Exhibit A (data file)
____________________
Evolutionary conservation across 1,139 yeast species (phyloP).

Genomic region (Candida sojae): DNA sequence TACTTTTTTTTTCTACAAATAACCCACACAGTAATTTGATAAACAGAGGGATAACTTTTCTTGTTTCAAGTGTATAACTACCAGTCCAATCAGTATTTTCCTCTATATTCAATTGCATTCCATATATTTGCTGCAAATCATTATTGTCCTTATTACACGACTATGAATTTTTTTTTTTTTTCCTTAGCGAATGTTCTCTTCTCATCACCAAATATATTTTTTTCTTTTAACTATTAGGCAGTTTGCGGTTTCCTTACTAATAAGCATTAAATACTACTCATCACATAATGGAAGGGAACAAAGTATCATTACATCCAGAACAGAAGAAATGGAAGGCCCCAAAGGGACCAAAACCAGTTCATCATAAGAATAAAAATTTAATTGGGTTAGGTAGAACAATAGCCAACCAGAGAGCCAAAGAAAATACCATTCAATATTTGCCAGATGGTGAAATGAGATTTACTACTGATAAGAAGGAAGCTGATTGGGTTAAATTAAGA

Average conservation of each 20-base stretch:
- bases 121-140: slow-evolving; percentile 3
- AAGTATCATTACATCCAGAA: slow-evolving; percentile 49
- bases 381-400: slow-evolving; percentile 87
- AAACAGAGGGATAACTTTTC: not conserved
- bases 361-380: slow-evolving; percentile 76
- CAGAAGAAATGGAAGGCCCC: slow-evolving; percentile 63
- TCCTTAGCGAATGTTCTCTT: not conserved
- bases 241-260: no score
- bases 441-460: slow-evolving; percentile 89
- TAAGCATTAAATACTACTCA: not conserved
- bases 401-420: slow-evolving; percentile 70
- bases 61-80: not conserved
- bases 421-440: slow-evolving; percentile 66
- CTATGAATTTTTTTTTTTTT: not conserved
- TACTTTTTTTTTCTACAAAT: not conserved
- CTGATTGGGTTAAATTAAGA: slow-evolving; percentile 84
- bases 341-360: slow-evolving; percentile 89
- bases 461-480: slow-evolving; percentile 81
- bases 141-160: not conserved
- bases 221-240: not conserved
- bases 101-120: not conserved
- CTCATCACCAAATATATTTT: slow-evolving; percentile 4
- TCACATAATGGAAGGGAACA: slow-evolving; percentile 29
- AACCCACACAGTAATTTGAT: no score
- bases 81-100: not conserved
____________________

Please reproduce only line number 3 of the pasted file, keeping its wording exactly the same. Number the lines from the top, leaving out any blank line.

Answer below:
Average conservation of each 20-base stretch: